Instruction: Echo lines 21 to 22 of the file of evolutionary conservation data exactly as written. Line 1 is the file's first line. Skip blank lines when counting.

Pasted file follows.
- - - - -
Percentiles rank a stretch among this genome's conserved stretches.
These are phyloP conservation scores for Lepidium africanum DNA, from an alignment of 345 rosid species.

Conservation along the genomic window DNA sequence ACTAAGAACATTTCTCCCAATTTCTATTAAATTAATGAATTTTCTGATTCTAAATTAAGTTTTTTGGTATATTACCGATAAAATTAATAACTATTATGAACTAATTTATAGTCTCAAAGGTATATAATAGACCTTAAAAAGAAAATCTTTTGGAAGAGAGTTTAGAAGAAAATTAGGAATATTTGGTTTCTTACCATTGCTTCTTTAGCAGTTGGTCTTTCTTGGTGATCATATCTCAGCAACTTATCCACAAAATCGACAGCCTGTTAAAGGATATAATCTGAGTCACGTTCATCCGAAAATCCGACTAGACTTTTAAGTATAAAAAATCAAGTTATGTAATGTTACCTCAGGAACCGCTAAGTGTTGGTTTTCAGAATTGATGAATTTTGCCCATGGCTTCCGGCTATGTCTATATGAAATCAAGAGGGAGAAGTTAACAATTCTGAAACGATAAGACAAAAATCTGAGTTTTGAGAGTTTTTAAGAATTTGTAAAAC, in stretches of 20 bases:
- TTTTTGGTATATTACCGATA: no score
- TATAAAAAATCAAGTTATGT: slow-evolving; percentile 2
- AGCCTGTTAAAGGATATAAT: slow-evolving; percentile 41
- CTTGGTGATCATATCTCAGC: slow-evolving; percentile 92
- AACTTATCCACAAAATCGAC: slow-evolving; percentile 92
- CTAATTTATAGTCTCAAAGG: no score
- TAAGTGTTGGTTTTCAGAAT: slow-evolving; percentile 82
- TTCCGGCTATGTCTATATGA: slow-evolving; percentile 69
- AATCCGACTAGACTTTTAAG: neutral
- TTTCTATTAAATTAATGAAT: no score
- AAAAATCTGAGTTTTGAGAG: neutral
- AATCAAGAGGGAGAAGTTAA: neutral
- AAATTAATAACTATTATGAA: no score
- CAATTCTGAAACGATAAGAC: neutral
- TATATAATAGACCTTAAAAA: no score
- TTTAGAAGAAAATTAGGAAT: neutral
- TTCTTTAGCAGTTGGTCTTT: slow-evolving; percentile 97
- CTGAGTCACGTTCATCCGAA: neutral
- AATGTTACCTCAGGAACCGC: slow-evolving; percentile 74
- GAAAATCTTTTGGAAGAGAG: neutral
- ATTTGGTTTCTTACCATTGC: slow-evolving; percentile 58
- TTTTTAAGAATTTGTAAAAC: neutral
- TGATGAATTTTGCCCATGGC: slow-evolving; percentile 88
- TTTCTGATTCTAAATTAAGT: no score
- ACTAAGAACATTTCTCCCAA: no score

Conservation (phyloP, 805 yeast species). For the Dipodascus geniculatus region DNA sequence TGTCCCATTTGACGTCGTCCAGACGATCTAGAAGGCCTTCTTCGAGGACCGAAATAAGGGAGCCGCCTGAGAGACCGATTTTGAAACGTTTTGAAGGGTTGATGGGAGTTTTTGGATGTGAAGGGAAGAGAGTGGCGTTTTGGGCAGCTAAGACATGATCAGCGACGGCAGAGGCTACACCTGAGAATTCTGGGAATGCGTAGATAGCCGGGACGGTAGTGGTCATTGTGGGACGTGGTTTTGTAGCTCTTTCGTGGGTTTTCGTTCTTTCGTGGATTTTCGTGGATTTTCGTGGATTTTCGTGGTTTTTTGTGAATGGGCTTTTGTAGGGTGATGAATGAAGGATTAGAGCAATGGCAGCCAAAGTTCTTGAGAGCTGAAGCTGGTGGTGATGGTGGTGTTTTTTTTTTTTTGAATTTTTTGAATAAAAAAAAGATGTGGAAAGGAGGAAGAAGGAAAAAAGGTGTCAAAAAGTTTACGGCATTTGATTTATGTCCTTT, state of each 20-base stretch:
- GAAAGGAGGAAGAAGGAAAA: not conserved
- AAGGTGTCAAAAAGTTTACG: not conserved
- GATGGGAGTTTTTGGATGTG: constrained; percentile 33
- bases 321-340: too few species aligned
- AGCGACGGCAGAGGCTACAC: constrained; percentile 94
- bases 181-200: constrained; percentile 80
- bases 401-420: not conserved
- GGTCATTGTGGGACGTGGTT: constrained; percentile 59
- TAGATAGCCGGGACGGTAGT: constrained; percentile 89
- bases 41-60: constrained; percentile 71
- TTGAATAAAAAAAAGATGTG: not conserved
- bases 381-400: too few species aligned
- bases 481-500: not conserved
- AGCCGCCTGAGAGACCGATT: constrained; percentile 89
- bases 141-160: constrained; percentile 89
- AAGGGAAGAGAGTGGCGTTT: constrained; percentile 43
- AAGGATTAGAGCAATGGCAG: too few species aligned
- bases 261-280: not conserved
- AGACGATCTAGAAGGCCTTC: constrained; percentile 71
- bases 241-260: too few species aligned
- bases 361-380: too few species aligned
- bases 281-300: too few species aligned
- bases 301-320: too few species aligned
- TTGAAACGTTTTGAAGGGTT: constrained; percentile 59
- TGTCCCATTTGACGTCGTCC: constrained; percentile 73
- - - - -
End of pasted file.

- CTGAGTCACGTTCATCCGAA: neutral
- AATGTTACCTCAGGAACCGC: slow-evolving; percentile 74